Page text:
Wednesday, January 30, 2008

Just Clowning Around

These are my resident clown fish, just several of MANY species I will cover in future days. These three are Clown Anemonefish otherwise known as Amphiprion ocellaris. These three are very personable and very territorial. Since I only have one anemone and it's a short tentacle variety, these clowns have taken to the corals. The corals don't seem to mind much. The clowns are fed every Monday, Wednesday and Friday along with the other fish in the tank. I feed them frozen brine shrimp or misys shrimp and they will eat out of your hand rather easily. Last year one of them actually laid eggs on a piece of live rock, none of them survived though I found it very exciting to watch their antics guarding the nest from the other fish and crustacea in the tank.
The second image here shows a Maroon Clownfish or Premnas biaculeatus. Its is rather dark in color, almost black. The other clowns do not like this one at all and will gang up to keep him away from food and their corals. This little guy stands up for himself though and does rather well for a fish 1 against 3. He is also rather personable and enjoys a little attention now and then when the others are not watching.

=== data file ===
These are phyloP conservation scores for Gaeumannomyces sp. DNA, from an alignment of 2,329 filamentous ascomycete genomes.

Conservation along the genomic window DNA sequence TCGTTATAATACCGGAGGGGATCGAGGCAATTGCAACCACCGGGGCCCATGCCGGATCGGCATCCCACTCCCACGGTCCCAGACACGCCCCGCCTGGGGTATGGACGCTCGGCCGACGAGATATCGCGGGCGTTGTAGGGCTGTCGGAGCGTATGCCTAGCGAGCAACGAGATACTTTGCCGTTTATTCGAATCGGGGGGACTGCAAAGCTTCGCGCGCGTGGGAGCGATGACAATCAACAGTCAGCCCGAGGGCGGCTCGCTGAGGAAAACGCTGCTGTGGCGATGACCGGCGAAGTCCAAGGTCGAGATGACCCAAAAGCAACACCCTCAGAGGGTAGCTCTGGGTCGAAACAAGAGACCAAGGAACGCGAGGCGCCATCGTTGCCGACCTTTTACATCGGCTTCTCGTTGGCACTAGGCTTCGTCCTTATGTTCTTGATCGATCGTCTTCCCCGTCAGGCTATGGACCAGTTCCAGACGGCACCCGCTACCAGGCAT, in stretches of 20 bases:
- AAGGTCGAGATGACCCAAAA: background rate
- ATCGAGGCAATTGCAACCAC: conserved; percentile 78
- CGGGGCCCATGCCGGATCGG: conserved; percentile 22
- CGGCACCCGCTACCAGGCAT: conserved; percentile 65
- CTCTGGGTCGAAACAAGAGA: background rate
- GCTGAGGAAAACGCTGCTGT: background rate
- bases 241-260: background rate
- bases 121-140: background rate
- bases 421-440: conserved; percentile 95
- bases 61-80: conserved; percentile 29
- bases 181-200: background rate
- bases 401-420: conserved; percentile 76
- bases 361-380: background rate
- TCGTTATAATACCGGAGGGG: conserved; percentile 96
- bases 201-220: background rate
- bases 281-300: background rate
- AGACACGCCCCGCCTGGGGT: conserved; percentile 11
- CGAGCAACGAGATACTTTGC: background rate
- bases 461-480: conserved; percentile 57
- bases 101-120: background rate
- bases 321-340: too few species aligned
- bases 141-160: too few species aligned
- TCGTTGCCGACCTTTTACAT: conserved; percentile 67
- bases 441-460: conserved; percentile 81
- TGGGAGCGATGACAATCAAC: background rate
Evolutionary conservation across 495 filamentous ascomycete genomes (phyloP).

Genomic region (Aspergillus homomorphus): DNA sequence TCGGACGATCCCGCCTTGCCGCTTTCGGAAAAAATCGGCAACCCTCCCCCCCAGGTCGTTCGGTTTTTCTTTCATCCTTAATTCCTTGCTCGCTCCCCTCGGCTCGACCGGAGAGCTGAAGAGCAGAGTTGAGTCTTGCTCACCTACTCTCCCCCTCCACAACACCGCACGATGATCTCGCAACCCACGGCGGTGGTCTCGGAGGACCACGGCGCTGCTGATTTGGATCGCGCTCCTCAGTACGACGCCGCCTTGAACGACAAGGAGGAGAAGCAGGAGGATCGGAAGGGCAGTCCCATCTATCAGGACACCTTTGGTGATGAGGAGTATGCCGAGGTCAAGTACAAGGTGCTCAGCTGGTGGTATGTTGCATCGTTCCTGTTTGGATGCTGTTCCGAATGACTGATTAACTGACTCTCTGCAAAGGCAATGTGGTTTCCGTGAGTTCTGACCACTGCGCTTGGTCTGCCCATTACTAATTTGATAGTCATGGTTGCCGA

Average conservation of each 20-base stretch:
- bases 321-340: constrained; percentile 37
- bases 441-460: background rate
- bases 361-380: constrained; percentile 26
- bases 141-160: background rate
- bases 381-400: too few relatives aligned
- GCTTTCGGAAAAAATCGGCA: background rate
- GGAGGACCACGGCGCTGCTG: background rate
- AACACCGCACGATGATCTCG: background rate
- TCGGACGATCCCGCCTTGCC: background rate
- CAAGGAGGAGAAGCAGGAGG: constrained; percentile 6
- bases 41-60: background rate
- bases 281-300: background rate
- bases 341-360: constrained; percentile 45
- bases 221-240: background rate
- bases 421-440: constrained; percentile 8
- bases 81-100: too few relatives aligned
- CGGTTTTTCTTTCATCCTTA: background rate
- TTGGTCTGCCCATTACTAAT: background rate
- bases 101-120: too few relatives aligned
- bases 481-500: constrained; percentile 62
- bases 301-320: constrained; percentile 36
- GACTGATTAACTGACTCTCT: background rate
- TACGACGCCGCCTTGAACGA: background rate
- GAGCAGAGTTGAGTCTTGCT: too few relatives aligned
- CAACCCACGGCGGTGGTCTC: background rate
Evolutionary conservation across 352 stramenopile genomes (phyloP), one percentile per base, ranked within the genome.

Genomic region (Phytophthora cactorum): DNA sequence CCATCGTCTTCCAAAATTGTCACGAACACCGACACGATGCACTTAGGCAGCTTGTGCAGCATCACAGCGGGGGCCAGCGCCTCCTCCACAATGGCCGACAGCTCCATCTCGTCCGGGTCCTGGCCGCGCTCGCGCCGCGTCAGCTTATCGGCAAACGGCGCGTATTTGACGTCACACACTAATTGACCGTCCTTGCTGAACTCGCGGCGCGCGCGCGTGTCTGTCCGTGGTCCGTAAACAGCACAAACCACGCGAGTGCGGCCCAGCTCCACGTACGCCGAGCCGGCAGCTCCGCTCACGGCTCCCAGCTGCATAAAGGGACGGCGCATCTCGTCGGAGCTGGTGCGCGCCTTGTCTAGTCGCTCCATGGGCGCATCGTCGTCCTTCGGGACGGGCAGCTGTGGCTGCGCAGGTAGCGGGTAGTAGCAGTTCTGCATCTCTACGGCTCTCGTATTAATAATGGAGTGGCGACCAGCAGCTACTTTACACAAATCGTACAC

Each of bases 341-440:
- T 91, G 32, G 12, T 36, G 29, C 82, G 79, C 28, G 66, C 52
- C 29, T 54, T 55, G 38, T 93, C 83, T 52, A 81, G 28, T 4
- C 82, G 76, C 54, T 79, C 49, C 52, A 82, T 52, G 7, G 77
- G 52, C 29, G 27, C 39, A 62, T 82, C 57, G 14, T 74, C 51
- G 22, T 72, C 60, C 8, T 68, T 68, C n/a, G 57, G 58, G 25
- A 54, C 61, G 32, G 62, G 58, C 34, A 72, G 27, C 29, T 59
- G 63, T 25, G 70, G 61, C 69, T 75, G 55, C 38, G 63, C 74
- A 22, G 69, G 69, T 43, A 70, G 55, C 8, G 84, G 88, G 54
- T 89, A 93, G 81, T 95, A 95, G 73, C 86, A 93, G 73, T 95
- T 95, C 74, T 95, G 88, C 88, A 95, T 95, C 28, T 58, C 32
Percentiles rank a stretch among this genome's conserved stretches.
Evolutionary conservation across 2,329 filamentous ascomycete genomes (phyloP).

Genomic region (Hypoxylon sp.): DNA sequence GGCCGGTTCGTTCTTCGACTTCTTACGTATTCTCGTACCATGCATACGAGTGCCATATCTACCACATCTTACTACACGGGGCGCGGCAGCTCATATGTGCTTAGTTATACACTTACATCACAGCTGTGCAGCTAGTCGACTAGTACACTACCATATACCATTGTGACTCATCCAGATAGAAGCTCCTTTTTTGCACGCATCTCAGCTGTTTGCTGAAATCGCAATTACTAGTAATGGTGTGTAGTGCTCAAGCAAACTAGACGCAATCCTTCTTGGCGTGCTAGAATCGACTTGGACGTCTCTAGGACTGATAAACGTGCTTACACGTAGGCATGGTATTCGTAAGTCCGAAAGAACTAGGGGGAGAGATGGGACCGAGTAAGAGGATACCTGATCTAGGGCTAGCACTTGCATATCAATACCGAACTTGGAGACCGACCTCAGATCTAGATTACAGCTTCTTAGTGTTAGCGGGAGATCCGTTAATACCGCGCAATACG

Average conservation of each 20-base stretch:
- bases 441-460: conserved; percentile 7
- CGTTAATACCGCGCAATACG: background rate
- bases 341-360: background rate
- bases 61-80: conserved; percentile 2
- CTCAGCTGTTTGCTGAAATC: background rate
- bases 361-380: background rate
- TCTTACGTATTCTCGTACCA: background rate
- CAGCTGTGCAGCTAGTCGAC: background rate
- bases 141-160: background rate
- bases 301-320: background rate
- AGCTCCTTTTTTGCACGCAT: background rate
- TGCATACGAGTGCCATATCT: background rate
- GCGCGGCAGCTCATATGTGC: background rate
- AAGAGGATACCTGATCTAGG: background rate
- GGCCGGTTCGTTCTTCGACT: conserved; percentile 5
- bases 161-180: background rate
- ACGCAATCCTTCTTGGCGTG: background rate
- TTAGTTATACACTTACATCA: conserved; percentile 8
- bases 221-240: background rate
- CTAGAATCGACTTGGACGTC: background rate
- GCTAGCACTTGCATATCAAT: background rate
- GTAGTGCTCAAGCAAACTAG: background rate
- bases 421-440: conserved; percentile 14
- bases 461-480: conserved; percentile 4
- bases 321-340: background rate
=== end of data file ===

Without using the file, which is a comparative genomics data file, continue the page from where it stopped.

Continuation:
Also seen here below him is a small bubble coral (short tentacle type) know as Plerogyra sinuosa. I try to keep easy to care for corals that only need light to sustain them. The short tentacle version is much more "fish friendly" than the long tentacle types.
Most clownfish are very easy to take care of and very personable. I recommend them for anyone who is just starting out with a saltwater tank. Stocking several of them at the same time is the best course so they can establish their territories at the same time. The antics and personalities are sure to reward any enthusiast with endless hours of fun.

Wednesday, January 23, 2008

Pumping Water Around

Ok it's been more than a few days...The salt mixture was a little anemic and so I had to slowly increase the salt concentration to get it to 1.023. To get out the dirty water from the aquariums, I graduated from 5 gallon buckets to a Python No Spill Clean and Fill. They are actually on SALE right now at Drs Foster and Smith. Though they have good prices every day, this SALE makes this a no brainer purchase.

The Python is connected to the bathroom sink faucet in place of the aerator. With the valve in one position and the water turned on, the water will be sucked out of the aquarium and directly into the sink. It takes about 15 minutes to pump out 30 gallons of water and vac the entire substrate. You can do this with both fresh and saltwater tanks. Man does it save your back from hauling 5 gallon buckets of water around. That's 12 bucket trips saved with a 30 gallon water change!!!